Iowa History Daily: On June 19, 1955, Bettendorf born Jack Fleck rallied late to win the U.S. The first major golf championship win for an Iowan, Fleck’s comeback denied golfing legend Ben Hogan a potential record-setting fifth Open title.
Born in the third-largest of the Quad Cities, Fleck’s farmer parents lost their farm during the 1920s. Fleck learned golf while working as a caddy for a local dentist during the 1930s, and eventually played golf during his time at Davenport High School. Turning pro in 1939, Fleck started his career in golf at the Des Moines Country Club where he earned five dollars per week as an assistant golf pro.
Joining the United States Navy during 1942, Fleck put his career on hold to serve as a quartermaster and participate in the D-Day invasion. Aboard a British rocket-firing ship stationed at Utah Beach in Normandy, the future Open champion proudly served his country.
Fleck focused on a return to the links after an honorable discharge by trying to qualify for PGA Tour events on the PGA winter tour. Several years of competing in local events and an occasional PGA contest led Fleck to decide on a two-year stint dedicated to pursuing his dreams full-time.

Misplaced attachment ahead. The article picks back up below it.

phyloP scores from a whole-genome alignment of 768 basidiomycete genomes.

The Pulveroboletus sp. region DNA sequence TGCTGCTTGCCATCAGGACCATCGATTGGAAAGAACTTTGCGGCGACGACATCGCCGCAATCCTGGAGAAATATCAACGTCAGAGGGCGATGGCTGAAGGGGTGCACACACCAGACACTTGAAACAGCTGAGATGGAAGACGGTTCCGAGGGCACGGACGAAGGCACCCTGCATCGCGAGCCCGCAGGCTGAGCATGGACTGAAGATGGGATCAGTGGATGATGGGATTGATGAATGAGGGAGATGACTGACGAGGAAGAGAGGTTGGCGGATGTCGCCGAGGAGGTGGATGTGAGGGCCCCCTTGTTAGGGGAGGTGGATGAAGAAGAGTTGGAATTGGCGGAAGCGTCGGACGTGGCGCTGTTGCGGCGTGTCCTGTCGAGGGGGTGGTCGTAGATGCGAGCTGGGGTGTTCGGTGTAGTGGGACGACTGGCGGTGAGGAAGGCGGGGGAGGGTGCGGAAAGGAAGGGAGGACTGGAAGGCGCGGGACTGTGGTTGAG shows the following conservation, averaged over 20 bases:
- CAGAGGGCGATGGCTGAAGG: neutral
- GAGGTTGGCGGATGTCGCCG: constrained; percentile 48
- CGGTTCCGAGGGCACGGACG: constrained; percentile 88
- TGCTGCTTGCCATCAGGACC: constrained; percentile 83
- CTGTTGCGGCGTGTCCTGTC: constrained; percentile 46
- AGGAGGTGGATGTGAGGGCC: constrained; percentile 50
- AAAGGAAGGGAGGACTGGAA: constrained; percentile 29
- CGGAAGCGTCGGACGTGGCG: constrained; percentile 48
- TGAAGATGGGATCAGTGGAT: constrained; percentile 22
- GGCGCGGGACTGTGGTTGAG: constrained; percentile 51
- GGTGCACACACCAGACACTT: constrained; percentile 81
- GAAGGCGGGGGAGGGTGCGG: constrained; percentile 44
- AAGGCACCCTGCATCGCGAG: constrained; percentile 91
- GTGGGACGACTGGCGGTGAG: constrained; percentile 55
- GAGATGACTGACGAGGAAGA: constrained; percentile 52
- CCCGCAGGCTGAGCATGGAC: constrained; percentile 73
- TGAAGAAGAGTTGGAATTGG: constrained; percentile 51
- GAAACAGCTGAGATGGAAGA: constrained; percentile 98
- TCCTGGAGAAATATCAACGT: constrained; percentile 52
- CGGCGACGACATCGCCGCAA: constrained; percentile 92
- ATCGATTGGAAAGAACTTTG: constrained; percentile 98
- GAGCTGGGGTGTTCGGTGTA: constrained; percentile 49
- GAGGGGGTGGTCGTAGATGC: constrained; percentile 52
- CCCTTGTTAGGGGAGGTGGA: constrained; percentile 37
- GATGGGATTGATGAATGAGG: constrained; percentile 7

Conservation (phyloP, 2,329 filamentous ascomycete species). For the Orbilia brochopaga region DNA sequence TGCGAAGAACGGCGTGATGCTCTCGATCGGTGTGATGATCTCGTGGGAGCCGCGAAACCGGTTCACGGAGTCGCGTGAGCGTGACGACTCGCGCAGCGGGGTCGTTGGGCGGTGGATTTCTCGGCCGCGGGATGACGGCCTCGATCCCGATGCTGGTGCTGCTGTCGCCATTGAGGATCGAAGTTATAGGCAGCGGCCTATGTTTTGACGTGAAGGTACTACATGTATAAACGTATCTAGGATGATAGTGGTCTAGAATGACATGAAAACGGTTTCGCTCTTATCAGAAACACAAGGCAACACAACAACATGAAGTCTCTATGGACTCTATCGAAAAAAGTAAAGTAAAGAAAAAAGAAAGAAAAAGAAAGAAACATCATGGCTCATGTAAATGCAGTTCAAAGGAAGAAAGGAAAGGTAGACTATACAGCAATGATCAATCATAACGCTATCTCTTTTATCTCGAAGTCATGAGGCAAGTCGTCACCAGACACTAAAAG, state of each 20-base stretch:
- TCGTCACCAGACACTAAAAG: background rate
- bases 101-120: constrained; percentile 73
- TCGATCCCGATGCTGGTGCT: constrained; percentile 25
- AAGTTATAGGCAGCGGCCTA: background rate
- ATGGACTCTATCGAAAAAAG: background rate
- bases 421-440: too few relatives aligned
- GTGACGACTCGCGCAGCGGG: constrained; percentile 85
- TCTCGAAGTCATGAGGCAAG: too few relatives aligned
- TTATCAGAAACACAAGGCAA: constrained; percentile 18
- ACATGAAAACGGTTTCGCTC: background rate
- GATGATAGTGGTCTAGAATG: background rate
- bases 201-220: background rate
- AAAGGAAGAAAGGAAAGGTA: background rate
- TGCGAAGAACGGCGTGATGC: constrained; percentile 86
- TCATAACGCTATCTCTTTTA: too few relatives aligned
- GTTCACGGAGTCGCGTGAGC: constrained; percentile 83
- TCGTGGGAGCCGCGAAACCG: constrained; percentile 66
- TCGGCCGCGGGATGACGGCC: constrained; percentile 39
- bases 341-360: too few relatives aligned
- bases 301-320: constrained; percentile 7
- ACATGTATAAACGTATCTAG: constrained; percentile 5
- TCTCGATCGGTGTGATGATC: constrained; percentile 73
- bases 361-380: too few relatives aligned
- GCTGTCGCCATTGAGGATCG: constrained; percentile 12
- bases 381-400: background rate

Six months later Fleck captured his first win on the tour when he came out of nowhere to upset Hogan at the 1955 U.S. Open. The course at San Francisco's Olympic Club stymied Fleck on the first day of the tournament as he registered a deficit of nine strokes behind the day’s leader. Determined to turn things around, the 32-year old Fleck shot a second round 69 to get back into contention the following day.
After a rocky outing 75 in the third, Fleck came into Sunday three strokes behind four time champion Hogan. Carding a 67, Fleck caught Hogan to force an eighteen hole playoff. The municipal golf pro from Des Moines shot for par on the first seven holes, before three straight birdies propelled Fleck into the lead. A Hogan double bogey on 18 sealed a three shot victory for Fleck. #IowaHistoryDaily #IowaOTD #IowaHistoryCalendar